|Publication number||US3563129 A|
|Publication date||Feb 16, 1971|
|Filing date||Dec 22, 1969|
|Priority date||Dec 22, 1969|
|Publication number||US 3563129 A, US 3563129A, US-A-3563129, US3563129 A, US3563129A|
|Inventors||Cantrell Franklin O|
|Original Assignee||Cantrell Franklin O|
|Export Citation||BiBTeX, EndNote, RefMan|
|Patent Citations (1), Referenced by (10), Classifications (5)|
|External Links: USPTO, USPTO Assignment, Espacenet|
United States Patent Franklin 0. Cantrell Primary Examiner-Stephen J. Tomsky Assistant Examiner-John F. Gonzales Attorney-Jones & Thomas ABSTRACT: A bass drum pedal assembly which includes a supporting framework, a striking arm assembly pivotally supported by the framework, and a foot pedal having a heel portion pivotally connected to the framework and toe portion connected to the striking arm assembly. Upright support stanchions are positioned on opposite sides of the pedal, and an arch support bar is connected at its ends to the upright support stanchions above the pedal. The arch support bar is moveable vertically along the upright support stanchons, and the stanchions are moveable laterally along the length of the supporting framework, so that the arch support bar can be repositioned as desired to support the arch of the foot of the drummer.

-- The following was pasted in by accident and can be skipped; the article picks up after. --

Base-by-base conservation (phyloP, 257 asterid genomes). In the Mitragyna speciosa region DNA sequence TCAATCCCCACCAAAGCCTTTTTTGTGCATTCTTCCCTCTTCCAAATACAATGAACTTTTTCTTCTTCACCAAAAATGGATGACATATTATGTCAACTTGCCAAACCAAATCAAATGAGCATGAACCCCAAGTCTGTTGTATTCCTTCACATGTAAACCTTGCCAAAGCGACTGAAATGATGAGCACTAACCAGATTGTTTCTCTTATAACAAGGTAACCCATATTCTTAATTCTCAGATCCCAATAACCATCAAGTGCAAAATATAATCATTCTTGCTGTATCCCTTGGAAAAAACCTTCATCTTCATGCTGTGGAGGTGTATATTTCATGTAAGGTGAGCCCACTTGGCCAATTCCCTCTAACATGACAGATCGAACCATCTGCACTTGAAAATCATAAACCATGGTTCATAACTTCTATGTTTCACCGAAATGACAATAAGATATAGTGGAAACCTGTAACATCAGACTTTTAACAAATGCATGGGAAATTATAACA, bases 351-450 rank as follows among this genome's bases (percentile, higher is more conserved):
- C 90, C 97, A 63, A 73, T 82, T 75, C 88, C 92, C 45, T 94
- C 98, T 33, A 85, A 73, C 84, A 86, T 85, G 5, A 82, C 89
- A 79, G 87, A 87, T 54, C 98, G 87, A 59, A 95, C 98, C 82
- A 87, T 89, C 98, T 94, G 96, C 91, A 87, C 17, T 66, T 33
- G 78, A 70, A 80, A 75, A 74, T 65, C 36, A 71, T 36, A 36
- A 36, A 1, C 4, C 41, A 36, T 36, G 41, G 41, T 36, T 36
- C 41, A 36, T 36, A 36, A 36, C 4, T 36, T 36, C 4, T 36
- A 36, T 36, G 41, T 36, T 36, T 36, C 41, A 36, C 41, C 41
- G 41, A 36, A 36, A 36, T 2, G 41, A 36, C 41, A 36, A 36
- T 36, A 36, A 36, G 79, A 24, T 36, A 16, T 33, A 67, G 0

BASS DRUM PEDAL BACKGROUND OF THE INVENTION During the operation of a bass drum foot pedal, the drummer must operate the pedal repeatedly for prolonged lengths of time, and his foot and leg `eventually become fatigued. lThe shin muscle and virtually all of the other muscles in the lower leg become fatigued, not only because of the virtually endless foot manipulation, but also because of the substantially constant foot position in which the foot is supported by the pedal. While the pedal position is usually chosen to suit the drummer, the shin muscle and the other muscles of the leg are usually flexed through a substantially constant range, and even though the chosen range may be suitable for a while, the leg will eventually become fatigued.